Sink or Float? Teaching density to children

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Does your child play with bath toys that float in the tub, balls that float in the water table, or even notice that it’s easier to float with a life vest on than with no vest? That gives you a great opportunity to talk about why things sink and float!

The Sink or Float experiment teaches that objects (including a person!) can float in liquid. When the density of the liquid is greater than the density of the object, the object can easily float on the surface of the liquid. This experiment uses an egg to test which is more dense: salt water or fresh water.

This experiment is great to explain so many things in everyday life:

  • Ice floating in a drink
  • Floaties that allow you to float in the pool
  • Bath toys floating in the tub

How to make the Sink or Float science experiment

Supplies you will need

For the Sink or Float experiment, you’ll need:

  • 2 see-through glasses
  • Water
  • Salt
  • 2 eggs
  • A small amount of warm water (to dissolve the salt)
Supplies needed for the Sink or Float experiment

Before you start

It is easy to accidentally dunk the eggs in and create a splash, so it would be helpful to either have a towel nearby or place a towel under the experiment.


Here is how to do the Sink or Float experiment with your toddler:

Step 1: Add salt to the warm water

Adding salt to warm water (to help dissolve)

I used about 6 tablespoons, but that is likely too much salt. You could get away with just a few tablespoons, depending on the size of the cup you use for the experiment.

If your egg does not float during the experiment, it means there is not enough salt yet. Add just another tablespoon of salt to the glass to see if it changes the density. That’s a great opportunity to talk to your child about how salty the water has to be in order for the density to become large enough!

Stir the mixture well to ensure as much is dissolved as possible.

Get your preschooler involved: Allow your toddler to measure and pour the tablespoons of salt into the glass of warm water (just keep a watchful eye, in case the water is hot!).

Step 2: Pour water into glasses

Pouring salt water in one glass and fresh water in another

Empty the salt water into one of the cups and fill it the rest of the way with fresh water. Then, fill the second cup with only fresh water.

Be sure to leave some room for the egg to displace the water in your two glasses. Otherwise, you may make a large spill under your experiment.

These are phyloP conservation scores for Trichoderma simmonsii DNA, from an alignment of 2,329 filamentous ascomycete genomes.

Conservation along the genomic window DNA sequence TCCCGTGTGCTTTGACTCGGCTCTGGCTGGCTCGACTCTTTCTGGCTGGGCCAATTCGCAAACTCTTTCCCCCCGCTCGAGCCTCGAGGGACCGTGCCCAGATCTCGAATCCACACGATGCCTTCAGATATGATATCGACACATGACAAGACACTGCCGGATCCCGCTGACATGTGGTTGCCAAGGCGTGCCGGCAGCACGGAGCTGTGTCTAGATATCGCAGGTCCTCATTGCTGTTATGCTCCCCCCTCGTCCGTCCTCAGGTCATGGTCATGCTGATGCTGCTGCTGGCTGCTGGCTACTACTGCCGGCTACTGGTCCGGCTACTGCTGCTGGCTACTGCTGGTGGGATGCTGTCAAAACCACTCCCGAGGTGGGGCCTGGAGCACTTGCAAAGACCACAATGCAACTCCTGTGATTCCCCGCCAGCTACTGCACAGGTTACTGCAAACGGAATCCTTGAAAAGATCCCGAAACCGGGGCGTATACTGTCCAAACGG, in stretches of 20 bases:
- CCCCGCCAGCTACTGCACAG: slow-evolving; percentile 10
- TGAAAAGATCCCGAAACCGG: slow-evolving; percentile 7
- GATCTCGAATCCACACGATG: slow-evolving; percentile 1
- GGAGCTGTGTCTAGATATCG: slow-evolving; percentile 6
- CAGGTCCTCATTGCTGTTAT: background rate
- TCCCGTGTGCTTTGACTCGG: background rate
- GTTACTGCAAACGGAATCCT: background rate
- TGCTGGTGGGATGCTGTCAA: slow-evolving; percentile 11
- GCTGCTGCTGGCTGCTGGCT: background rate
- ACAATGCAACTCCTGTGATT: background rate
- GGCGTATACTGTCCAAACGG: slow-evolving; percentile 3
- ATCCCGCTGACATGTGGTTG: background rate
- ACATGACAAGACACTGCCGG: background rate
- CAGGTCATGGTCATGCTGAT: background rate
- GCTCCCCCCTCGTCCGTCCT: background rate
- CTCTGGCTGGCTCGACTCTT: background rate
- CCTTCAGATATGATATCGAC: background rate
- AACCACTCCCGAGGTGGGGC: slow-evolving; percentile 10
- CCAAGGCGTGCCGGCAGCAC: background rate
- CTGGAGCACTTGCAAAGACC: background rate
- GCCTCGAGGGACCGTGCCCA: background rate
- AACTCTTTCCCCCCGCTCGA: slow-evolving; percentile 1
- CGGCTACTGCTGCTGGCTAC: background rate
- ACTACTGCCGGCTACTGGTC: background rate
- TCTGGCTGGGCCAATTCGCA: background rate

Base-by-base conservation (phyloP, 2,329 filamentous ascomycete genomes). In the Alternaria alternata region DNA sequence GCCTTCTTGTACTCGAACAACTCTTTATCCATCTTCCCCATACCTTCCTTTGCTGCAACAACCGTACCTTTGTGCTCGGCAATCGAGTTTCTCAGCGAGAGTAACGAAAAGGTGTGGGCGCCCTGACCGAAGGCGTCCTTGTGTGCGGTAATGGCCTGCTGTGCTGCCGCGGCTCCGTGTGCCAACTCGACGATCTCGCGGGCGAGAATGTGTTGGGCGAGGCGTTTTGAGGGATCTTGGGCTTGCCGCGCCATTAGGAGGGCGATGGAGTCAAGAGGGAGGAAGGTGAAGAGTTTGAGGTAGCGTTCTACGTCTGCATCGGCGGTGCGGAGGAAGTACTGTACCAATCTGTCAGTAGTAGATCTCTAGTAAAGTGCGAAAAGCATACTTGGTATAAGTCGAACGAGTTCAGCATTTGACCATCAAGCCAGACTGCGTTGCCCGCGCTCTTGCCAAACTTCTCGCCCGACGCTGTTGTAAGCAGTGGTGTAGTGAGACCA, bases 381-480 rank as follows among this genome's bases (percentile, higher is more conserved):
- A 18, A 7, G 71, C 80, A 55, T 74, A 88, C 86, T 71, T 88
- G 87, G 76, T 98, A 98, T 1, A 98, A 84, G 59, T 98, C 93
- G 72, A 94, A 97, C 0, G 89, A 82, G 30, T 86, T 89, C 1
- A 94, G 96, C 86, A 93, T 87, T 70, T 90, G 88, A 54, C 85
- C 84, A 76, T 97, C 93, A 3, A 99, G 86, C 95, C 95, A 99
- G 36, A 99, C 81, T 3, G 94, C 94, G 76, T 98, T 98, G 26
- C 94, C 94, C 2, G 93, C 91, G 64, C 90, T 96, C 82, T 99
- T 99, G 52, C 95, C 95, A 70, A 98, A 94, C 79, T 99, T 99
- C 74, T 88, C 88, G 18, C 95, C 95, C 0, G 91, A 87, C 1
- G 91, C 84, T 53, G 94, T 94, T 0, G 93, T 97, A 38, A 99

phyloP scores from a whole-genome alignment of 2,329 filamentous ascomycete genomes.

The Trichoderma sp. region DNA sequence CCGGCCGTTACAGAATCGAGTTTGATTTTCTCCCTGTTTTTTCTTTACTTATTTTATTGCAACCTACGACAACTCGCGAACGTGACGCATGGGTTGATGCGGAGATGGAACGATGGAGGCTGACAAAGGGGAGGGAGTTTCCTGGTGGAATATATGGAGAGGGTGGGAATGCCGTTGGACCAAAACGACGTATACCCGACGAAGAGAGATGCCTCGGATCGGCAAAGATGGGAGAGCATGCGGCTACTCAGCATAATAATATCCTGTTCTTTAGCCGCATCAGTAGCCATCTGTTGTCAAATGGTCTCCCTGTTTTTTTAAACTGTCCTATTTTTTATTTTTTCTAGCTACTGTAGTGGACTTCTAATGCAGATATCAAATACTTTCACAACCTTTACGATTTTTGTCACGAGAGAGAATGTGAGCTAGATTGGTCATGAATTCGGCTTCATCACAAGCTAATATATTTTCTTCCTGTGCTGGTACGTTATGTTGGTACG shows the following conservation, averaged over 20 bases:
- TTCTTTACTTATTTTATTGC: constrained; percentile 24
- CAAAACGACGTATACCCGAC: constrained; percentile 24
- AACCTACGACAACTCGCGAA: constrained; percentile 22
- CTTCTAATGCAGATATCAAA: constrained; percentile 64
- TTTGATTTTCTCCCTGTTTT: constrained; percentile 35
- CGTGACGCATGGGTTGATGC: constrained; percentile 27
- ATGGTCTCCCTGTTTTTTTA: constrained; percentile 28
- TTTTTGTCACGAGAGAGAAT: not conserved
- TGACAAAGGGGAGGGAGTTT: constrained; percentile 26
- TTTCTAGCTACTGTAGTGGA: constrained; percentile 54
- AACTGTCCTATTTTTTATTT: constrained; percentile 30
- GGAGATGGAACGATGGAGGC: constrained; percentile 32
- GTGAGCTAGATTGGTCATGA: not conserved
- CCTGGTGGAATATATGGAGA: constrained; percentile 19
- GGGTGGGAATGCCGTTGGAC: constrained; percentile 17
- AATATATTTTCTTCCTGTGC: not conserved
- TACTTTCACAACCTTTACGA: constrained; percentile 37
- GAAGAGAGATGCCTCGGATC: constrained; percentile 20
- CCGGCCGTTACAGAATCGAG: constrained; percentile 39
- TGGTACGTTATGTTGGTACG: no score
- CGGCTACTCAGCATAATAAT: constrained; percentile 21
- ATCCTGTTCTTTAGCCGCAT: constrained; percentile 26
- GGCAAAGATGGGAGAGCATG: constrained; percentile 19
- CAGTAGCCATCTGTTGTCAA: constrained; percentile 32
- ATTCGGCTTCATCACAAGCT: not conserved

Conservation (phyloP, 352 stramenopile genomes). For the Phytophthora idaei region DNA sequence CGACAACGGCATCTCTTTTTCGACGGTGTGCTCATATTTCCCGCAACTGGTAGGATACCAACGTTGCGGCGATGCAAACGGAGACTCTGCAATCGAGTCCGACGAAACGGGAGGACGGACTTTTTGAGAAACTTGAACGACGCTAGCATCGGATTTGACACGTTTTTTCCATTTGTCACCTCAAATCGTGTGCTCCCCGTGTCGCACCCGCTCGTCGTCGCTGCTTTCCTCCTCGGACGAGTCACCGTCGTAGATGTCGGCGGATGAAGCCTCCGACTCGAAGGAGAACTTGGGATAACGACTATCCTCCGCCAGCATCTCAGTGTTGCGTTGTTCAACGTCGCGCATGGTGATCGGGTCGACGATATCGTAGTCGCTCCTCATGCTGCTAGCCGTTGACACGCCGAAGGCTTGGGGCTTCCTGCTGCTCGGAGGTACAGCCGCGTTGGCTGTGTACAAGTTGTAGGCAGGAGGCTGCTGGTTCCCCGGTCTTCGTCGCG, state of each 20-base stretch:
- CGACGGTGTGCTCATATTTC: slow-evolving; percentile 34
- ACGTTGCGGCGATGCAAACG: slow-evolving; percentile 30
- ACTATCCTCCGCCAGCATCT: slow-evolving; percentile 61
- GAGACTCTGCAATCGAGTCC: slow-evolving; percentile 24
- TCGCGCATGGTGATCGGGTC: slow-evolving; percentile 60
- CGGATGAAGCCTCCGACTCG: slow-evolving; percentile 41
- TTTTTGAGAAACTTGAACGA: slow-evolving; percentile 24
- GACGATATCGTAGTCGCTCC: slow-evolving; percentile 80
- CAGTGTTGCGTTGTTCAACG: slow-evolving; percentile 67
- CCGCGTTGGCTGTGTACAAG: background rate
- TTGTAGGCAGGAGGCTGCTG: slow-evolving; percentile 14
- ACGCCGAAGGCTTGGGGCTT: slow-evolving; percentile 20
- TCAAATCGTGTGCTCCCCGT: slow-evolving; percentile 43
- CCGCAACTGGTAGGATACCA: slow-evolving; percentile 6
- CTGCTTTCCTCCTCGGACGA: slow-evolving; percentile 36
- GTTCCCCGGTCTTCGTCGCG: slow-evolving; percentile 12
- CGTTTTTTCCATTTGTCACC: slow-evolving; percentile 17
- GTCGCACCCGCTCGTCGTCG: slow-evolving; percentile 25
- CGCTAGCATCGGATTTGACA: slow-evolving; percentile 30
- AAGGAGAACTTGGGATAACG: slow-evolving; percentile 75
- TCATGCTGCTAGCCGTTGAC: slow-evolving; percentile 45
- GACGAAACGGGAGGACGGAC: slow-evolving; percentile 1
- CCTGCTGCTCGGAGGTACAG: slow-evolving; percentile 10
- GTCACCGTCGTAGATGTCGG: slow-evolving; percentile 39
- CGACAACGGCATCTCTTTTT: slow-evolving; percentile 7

Step 3: Drop one egg in each glass

Carefully drop the eggs into each glass

Place one egg in each glass (gently!). If the salted water is dense enough, the egg will rise to the top of the glass immediately. If the egg cannot quite make it to the top of the glass, add another tablespoon of salt and see if it begins to float.

Get your preschooler involved: Allow your toddler to drop each egg into the glasses. Talk to them about what they see happening, as the egg should begin floating immediately after dropping it in the glass.

The science behind the Sink or Float experiment

In the Sink or Float science experiment, we are showing how the density of water can change when we add salt to it.

How it works

The density of something is defined as the mass per unit volume of a substance. In our experiment, we are testing the density of salt water versus that of fresh water.

Have you ever seen pictures or videos of people floating on the Dead Sea? If not, check this out:

The density of water can change dramatically when you add salt to it. When you have a higher-density liquid, like the saltwater in the Dead Sea, it is much easier to float on it than to float on fresh water.

Buoyancy, or the ability to float, boils down to these key concepts:

  • If an object is more dense than the fluid it’s in, it sinks
  • If an object has equal density as the fluid it’s in, it hovers (so it may not rise to the surface)
  • If an object has less density than the fluid it’s in, it floats

In our experiment, we have a controlled density with the egg that we drop into each glass.

The only difference is that we are using salt water in one glass and fresh water in the other glass.

What does this mean? It means that salt water’s density is greater than the density of fresh water. Because of that, our egg sinks in fresh water because it is denser than the water. Our egg floats in salt water because it is less dense than salt water.

We could conduct this same experiment using sugar water. This is simply because we are adding more mass (grains of sugar or salt) per unit volume to the fresh water.

However, salt is about 25% denser than sugar, so you will need to add more sugar to the glass in order to achieve the same result.

You can use this lesson in density the next time your child is taking a bath: talk about how the bath toys that float are empty inside (no mass), so they are less dense than the bath water. Then, you could try out a toy that is not hollow to compare the two objects and their ability to float.

More physics experiments to try out with your child

FAQ about the Sink or Float experiment

How does salt affect buoyancy?

Buoyancy is the ability to float in a liquid. In order for something to be more buoyant, that object must have less density than the liquid it is in. Salt has more density than plain, fresh water, and therefore allows the object to float much easier than floating in fresh water.

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